The head of a planned 2018 flyby of Mars said Wednesday that it's time for humans to "take the first step" toward inhabiting Mars.
Dennis Tito, a multimillionaire and former astronaut, has financed the first two years of the mission, which seeks two people to become the first to come within 100 miles of the Red Planet. Wednesday, at the Humans to Mars summit in Washington, D.C., he said he's sick of waiting for someone else to go there. As he took the stage Wednesday, he pointed to a poster that said "Humans to Mars by 2030," NASA's timeline for a Mars mission, and started talking.
"I can't wait until 2030. That's too long of a time to maintain enthusiasm," he said. "I think if we're going to fly to Mars, we have to do it with a short sprint to show we can do it and then we can take the time necessary to do the whole enchilada, which is boots on the ground."
A sprint, indeed.
Tito's Inspiration Mars mission calls for two people—a married couple, he's suggested—to launch from Earth on Jan. 5, 2018 for a 501 day mission that will orbit Mars. If the 2018 mission is missed, the next launch window wouldn't be until 2031. The date was chosen because Mars is at its closest point to Earth when launched on that day.
NASA has said the earliest it will fly to Mars is during the 2030s, when it believes it'll have the technology to land on the planet. At the same conference Monday, NASA Administrator Charles Bolden said while the agency is "supportive of anyone who wants to foster the development of the capability to puts humans in a Martian environment," it'll be a tough endeavor.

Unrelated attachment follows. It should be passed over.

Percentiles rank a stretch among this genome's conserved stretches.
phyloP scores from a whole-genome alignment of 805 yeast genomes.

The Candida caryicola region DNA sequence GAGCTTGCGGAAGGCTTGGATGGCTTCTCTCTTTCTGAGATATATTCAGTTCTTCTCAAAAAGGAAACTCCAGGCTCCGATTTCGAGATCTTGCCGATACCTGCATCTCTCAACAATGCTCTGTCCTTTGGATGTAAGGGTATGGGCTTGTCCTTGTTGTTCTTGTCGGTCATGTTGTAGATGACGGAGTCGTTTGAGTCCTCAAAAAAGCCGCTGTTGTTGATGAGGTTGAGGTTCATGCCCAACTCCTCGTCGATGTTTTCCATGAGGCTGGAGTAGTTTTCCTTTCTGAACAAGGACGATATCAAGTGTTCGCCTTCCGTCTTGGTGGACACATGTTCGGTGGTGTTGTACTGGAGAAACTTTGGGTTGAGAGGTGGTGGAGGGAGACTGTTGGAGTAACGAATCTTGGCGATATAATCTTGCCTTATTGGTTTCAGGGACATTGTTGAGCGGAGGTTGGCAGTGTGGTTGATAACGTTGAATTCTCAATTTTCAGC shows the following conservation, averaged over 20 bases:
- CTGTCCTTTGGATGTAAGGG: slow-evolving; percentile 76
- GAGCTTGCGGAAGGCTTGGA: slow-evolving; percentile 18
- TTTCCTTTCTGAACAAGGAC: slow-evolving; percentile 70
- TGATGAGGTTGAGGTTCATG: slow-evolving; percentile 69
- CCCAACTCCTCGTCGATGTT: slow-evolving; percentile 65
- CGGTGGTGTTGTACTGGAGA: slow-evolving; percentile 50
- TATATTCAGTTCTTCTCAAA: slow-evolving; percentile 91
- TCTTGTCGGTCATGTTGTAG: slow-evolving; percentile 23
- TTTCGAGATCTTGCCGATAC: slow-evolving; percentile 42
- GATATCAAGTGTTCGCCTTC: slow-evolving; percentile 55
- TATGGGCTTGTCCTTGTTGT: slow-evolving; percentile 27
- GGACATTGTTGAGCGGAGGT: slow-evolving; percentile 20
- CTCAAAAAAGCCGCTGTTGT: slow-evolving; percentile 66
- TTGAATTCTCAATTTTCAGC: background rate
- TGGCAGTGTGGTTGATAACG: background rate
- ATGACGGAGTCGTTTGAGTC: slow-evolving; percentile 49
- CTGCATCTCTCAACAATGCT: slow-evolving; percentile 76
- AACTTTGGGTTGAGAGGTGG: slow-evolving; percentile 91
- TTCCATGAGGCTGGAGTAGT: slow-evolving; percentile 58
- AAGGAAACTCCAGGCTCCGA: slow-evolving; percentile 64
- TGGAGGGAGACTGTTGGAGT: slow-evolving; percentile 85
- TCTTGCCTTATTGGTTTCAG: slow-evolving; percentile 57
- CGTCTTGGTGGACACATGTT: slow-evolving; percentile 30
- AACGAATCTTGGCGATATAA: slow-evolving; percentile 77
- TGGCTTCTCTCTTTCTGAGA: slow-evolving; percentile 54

"The plan we have in place, the Mars strategy as supported by the president and funded, will have humans with NASA in the Martian environment by the mid 2030s," he said.
Other private entities, most famously Mars One, have planned trips to the planet. But with Tito funding the first two years of development and his plan to simply orbit Mars, not land on it, his might be the most realistic. The team has already done a feasibility study, and the majority of its technology already exists or is under development.
"We have a good handle on how we'll execute this mission from an engineering standpoint," Tito said.
He'll still have to find more money—the mission could cost up to $2 billion. Tito says he will look into crowdsourcing some of the rest, Kickstarter style, and corporate donations are rolling in (Inspiration Mars is set up as a nonprofit).
If he doesn't succeed, he's worried no one will.
"We're a migrating species … it's time for us to start thinking about where we go out to next," he said. "The next habitable place in this universe that we know of is Mars … it may take thousands of years [to colonize it], but we will do it. The way we're going, we're never going to do it. It's time to take the first step."